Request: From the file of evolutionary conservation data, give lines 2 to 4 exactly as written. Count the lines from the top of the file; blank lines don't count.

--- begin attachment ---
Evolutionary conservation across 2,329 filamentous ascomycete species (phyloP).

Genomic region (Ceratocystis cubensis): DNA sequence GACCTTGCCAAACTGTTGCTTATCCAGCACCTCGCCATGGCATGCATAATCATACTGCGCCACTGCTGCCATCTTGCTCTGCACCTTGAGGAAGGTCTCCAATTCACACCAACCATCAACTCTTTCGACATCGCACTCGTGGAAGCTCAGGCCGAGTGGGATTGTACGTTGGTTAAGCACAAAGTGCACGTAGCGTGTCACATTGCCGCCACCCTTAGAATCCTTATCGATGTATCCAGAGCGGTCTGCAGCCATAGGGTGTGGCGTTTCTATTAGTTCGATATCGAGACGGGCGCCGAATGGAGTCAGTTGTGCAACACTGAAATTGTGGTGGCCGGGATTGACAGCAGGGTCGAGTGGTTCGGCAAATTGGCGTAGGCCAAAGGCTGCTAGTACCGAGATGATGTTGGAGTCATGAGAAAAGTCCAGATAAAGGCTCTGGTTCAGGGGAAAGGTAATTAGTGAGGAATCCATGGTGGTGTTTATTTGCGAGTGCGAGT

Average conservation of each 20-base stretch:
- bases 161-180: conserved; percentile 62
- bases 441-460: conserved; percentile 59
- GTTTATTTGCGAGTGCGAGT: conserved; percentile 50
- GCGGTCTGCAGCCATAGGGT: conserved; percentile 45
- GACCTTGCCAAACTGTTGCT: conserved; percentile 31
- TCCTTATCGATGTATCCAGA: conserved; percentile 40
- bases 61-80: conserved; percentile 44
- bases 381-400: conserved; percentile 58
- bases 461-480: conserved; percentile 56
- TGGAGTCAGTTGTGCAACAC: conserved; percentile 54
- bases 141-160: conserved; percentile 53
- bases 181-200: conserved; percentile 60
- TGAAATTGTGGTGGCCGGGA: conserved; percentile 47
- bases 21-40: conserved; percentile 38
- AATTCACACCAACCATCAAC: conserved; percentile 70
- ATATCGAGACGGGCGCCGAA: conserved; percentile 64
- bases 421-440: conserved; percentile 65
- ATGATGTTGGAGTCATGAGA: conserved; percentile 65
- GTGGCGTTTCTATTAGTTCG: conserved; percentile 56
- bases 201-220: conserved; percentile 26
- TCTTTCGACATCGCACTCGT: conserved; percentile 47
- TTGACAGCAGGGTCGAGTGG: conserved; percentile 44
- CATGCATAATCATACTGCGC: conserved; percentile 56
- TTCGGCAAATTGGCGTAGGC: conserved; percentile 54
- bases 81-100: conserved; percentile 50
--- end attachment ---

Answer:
Genomic region (Ceratocystis cubensis): DNA sequence GACCTTGCCAAACTGTTGCTTATCCAGCACCTCGCCATGGCATGCATAATCATACTGCGCCACTGCTGCCATCTTGCTCTGCACCTTGAGGAAGGTCTCCAATTCACACCAACCATCAACTCTTTCGACATCGCACTCGTGGAAGCTCAGGCCGAGTGGGATTGTACGTTGGTTAAGCACAAAGTGCACGTAGCGTGTCACATTGCCGCCACCCTTAGAATCCTTATCGATGTATCCAGAGCGGTCTGCAGCCATAGGGTGTGGCGTTTCTATTAGTTCGATATCGAGACGGGCGCCGAATGGAGTCAGTTGTGCAACACTGAAATTGTGGTGGCCGGGATTGACAGCAGGGTCGAGTGGTTCGGCAAATTGGCGTAGGCCAAAGGCTGCTAGTACCGAGATGATGTTGGAGTCATGAGAAAAGTCCAGATAAAGGCTCTGGTTCAGGGGAAAGGTAATTAGTGAGGAATCCATGGTGGTGTTTATTTGCGAGTGCGAGT

Average conservation of each 20-base stretch:
- bases 161-180: conserved; percentile 62